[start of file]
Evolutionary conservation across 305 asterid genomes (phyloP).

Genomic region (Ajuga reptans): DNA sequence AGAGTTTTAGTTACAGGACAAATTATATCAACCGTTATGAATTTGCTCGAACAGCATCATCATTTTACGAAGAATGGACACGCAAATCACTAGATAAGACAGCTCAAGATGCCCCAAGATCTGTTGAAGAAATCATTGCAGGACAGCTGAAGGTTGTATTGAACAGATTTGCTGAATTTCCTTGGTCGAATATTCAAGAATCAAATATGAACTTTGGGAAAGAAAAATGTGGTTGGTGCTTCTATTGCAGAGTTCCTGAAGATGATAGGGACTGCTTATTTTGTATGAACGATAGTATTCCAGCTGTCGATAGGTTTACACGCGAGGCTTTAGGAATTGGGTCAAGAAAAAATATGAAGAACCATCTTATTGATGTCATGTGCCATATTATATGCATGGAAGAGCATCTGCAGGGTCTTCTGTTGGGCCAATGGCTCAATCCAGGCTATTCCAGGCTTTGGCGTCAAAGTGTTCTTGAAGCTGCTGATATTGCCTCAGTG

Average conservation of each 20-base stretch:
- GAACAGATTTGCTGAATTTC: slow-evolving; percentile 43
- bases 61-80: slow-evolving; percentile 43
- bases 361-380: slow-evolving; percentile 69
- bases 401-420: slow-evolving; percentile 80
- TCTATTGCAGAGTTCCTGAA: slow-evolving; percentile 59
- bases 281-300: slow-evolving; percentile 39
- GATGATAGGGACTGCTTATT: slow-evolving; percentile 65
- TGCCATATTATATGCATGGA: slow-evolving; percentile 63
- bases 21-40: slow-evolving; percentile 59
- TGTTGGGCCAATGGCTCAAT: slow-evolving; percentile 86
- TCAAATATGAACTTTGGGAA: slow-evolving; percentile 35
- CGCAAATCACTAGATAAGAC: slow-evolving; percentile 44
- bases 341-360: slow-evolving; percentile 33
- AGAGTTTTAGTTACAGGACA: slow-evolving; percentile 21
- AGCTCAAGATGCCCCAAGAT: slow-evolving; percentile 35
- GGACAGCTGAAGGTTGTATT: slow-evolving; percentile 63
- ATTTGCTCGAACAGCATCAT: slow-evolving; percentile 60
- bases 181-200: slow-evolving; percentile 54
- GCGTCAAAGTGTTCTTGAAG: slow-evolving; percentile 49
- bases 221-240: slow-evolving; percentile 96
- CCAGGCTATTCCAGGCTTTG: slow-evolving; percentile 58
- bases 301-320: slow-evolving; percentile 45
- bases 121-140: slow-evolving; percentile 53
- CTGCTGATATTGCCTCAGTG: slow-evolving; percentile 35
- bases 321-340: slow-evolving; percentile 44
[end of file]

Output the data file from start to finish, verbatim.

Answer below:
Evolutionary conservation across 305 asterid genomes (phyloP).

Genomic region (Ajuga reptans): DNA sequence AGAGTTTTAGTTACAGGACAAATTATATCAACCGTTATGAATTTGCTCGAACAGCATCATCATTTTACGAAGAATGGACACGCAAATCACTAGATAAGACAGCTCAAGATGCCCCAAGATCTGTTGAAGAAATCATTGCAGGACAGCTGAAGGTTGTATTGAACAGATTTGCTGAATTTCCTTGGTCGAATATTCAAGAATCAAATATGAACTTTGGGAAAGAAAAATGTGGTTGGTGCTTCTATTGCAGAGTTCCTGAAGATGATAGGGACTGCTTATTTTGTATGAACGATAGTATTCCAGCTGTCGATAGGTTTACACGCGAGGCTTTAGGAATTGGGTCAAGAAAAAATATGAAGAACCATCTTATTGATGTCATGTGCCATATTATATGCATGGAAGAGCATCTGCAGGGTCTTCTGTTGGGCCAATGGCTCAATCCAGGCTATTCCAGGCTTTGGCGTCAAAGTGTTCTTGAAGCTGCTGATATTGCCTCAGTG

Average conservation of each 20-base stretch:
- GAACAGATTTGCTGAATTTC: slow-evolving; percentile 43
- bases 61-80: slow-evolving; percentile 43
- bases 361-380: slow-evolving; percentile 69
- bases 401-420: slow-evolving; percentile 80
- TCTATTGCAGAGTTCCTGAA: slow-evolving; percentile 59
- bases 281-300: slow-evolving; percentile 39
- GATGATAGGGACTGCTTATT: slow-evolving; percentile 65
- TGCCATATTATATGCATGGA: slow-evolving; percentile 63
- bases 21-40: slow-evolving; percentile 59
- TGTTGGGCCAATGGCTCAAT: slow-evolving; percentile 86
- TCAAATATGAACTTTGGGAA: slow-evolving; percentile 35
- CGCAAATCACTAGATAAGAC: slow-evolving; percentile 44
- bases 341-360: slow-evolving; percentile 33
- AGAGTTTTAGTTACAGGACA: slow-evolving; percentile 21
- AGCTCAAGATGCCCCAAGAT: slow-evolving; percentile 35
- GGACAGCTGAAGGTTGTATT: slow-evolving; percentile 63
- ATTTGCTCGAACAGCATCAT: slow-evolving; percentile 60
- bases 181-200: slow-evolving; percentile 54
- GCGTCAAAGTGTTCTTGAAG: slow-evolving; percentile 49
- bases 221-240: slow-evolving; percentile 96
- CCAGGCTATTCCAGGCTTTG: slow-evolving; percentile 58
- bases 301-320: slow-evolving; percentile 45
- bases 121-140: slow-evolving; percentile 53
- CTGCTGATATTGCCTCAGTG: slow-evolving; percentile 35
- bases 321-340: slow-evolving; percentile 44